Ordering of the intermetallic Fe40at%Al structure upon ... therefore a permanently ordered structure

  • View
    0

  • Download
    0

Embed Size (px)

Text of Ordering of the intermetallic Fe40at%Al structure upon ... therefore a permanently ordered structure

  • Highlights

     Ordering of the intermetallic Fe40at%Al structure upon heating at different temperatures

     Use of the synchrotron radiation for the time-resolved evaluation  Rietveld analysis for the evolution of fitting parameters to check strain tendency and

    growth of ordered domains.

  • Ordering Kinetics evaluation of FeAl powders

    N. Cinca1*, A. Isalgué2, C. Auguet2, A. Concustell1, I.G. Cano1, J. M. Guilemany1, F. Fauth3

    1Centre de Projecció Tèrmica, Fac. Química, Universitat de Barcelona, Diagonal 649 E-08028, Barcelona; Spain

    2 Dep. Física Aplicada, Universitat Politècnica Catalunya, Pla Palau 18 E-08003, Barcelona; Spain 3CELLS - ALBA Synchrotron. 08290 Cerdanyola del Valles, Barcelona Contact details: ncincacpt2@gmail.com

    Abstract In this study, time resolved X-ray diffraction experiments using synchrotron X-ray radiation have been

    performed to get insight on the time and temperature dependent atomic ordering of an intermetallic Fe-40Al (at.%) ball-milled powder. The target of the present study is to gain knowledge on the rapid heating processes occurring during Thermal Spray coating processes. Present results show that in the temperature range 400ºC - 550ºC, the evolution of the order can be followed and modelled by fitting the powder diffraction patterns collected within the first minutes after fast heating. Reasonable refinements have been obtained by assuming the presence of two domains corresponding to the ordered and disordered lattices. The lattice constant changes from 0.29165±3 10-5 nm in the ball-milled powder at room temperature to 0.29281± 10-4 nm in the ordered phase after 3000s at 550ºC. The growth of the ordered phase is proposed to be a vacancy-related process with an activation energy of 1.04 eV. Above 550ºC, the ordering kinetics appears too fast to be resolved using the few seconds time scale of the present experiments which is in agreement to thermal spray results conditions.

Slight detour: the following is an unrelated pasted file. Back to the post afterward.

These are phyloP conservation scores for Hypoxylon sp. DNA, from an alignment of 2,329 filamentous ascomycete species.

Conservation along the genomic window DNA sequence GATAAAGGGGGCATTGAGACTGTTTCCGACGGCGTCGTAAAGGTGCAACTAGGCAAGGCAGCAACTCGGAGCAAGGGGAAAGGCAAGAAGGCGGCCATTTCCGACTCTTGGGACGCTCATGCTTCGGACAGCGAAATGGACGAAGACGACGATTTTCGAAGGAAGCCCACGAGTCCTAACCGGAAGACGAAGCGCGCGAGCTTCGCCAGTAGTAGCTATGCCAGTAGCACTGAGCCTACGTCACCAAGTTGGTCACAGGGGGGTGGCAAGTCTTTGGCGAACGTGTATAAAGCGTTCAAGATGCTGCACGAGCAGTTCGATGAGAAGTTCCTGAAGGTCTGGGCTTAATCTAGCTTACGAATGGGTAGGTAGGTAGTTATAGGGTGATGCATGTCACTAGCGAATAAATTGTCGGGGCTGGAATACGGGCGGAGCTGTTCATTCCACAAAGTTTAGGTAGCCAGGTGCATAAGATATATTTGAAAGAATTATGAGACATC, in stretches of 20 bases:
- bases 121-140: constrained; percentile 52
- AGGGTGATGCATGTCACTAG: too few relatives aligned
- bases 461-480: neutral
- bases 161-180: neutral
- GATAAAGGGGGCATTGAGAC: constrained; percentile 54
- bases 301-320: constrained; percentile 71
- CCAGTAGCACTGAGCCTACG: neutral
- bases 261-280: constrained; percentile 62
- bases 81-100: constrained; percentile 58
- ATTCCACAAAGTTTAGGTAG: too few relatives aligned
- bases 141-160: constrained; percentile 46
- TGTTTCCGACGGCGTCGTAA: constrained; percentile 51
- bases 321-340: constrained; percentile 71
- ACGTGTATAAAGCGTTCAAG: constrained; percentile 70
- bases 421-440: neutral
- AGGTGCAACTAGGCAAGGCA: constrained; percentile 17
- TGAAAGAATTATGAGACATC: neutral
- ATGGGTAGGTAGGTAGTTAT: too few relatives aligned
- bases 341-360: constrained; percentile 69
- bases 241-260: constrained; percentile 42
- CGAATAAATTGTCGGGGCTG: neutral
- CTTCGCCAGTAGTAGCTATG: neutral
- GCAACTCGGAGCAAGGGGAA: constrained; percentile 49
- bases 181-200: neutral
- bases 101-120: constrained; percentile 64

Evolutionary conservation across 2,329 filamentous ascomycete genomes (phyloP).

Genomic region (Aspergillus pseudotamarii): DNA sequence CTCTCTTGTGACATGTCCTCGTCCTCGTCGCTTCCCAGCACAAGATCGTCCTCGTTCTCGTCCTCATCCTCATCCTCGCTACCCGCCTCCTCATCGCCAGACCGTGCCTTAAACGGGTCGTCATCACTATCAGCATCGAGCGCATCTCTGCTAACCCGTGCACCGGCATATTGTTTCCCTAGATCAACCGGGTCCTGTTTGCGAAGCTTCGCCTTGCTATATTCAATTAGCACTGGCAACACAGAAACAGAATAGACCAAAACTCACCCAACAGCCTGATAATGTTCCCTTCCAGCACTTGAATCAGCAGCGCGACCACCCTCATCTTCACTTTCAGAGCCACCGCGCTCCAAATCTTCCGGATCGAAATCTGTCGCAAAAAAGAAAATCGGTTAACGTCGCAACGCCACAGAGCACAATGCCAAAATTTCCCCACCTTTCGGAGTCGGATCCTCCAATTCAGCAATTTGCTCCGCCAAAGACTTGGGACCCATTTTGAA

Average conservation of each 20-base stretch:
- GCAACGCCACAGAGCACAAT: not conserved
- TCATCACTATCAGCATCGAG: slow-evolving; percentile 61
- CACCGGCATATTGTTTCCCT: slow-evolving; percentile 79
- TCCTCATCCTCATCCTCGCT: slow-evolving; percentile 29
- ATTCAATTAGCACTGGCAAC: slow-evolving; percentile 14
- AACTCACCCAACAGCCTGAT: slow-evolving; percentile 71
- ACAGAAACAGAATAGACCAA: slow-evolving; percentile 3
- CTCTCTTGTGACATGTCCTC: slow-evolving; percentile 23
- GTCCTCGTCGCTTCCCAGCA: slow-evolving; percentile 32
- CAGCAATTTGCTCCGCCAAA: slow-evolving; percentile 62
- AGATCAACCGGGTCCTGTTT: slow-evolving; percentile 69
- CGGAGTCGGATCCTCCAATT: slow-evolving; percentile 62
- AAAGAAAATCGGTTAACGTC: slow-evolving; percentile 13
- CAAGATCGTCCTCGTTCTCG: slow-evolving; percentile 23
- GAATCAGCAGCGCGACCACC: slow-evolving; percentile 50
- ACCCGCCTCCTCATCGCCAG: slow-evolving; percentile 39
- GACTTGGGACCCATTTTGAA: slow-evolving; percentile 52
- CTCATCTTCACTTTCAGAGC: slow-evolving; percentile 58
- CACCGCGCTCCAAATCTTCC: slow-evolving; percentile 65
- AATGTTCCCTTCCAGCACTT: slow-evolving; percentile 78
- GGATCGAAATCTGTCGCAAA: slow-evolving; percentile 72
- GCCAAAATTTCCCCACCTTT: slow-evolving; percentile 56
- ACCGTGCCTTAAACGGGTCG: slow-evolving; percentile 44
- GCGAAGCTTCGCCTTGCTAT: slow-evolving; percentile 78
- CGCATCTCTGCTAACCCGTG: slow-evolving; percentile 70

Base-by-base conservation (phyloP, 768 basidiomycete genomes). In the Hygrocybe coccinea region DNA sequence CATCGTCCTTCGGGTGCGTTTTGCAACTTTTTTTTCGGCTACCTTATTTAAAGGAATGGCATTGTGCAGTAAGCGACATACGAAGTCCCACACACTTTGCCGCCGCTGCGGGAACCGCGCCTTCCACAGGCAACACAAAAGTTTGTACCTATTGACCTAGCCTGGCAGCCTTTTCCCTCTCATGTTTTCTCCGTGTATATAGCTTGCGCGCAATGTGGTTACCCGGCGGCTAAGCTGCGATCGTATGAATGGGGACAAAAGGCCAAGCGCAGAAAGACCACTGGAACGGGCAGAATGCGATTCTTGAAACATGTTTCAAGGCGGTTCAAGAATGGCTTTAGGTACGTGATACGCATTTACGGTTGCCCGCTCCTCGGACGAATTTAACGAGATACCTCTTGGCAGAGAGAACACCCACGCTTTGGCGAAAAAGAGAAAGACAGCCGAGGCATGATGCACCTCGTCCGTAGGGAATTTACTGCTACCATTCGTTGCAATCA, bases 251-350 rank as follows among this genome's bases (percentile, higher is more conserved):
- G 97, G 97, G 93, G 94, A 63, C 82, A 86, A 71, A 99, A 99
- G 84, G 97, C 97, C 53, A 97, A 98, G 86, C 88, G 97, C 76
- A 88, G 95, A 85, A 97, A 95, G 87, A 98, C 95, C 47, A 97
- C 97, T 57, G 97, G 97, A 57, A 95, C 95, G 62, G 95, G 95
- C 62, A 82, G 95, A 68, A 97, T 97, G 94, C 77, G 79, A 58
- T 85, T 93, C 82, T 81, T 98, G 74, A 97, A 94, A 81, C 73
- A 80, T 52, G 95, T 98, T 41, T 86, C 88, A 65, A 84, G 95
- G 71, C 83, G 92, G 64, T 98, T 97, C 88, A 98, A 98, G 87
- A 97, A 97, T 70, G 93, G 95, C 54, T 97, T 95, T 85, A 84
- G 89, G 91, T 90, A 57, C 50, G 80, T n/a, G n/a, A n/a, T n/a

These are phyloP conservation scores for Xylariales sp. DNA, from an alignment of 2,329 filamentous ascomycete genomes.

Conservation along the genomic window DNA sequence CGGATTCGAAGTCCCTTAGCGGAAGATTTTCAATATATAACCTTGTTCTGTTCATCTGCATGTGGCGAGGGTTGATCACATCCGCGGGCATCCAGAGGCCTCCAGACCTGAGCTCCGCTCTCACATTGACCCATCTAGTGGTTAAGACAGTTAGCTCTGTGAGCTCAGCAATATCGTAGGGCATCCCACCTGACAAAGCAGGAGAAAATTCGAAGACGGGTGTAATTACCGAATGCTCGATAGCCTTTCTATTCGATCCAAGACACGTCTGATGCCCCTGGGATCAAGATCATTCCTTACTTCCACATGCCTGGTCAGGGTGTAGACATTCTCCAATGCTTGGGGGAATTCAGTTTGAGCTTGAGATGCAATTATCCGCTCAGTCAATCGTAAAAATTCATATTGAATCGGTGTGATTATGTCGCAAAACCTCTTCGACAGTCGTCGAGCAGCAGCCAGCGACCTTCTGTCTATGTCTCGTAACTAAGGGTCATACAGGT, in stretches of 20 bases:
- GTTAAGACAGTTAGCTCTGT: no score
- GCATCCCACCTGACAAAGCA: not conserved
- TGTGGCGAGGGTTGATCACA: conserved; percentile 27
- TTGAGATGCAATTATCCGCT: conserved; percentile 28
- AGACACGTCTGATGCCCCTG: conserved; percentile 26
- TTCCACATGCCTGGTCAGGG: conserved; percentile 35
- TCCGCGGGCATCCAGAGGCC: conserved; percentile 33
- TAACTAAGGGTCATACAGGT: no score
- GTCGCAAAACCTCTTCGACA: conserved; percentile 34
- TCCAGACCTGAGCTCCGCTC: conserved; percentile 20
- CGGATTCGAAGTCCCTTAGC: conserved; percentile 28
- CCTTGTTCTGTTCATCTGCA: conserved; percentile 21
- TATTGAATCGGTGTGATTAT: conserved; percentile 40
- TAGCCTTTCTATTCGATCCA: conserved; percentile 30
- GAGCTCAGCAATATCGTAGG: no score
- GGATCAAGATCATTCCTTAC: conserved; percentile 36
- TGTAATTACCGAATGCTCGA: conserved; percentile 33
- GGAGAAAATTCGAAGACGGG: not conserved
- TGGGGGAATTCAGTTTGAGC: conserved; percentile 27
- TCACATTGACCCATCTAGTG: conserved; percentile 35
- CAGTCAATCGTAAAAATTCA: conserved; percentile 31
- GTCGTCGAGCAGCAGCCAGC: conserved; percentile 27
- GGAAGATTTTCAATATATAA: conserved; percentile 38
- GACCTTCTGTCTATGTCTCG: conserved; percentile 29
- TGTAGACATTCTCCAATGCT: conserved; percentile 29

Keywords: FeAl; synchrotron; ordering; x-ray; thermal spray; coating

    1. Introduction

    Ordering phenomena is a key process for the proper understanding of the outstanding properties that intermetallic compounds can offer in terms of mechanical, electrical and magnetic properties. This has been investigated for decades in the attempt to elucidate how slight changes on crystal lattice order result in changes on these properties [1, 2, 3].

    The order-disorder transitions take place at a so-called critical ordering temperature Tc, which exists for either first or second-order phase transitions. At temperatures above Tc, a short-range order (SRO) parameter is defined and the atoms are prone to order over short distances only; below Tc, a long-range order (LRO) parameter, defined by the tendency of atoms to be surrounded by unlike atoms, shows a dependency on increasing the temperature i.e. it either decreases continuously like CuZn or drops abruptly to zero slightly above Tc like Cu3Au [3].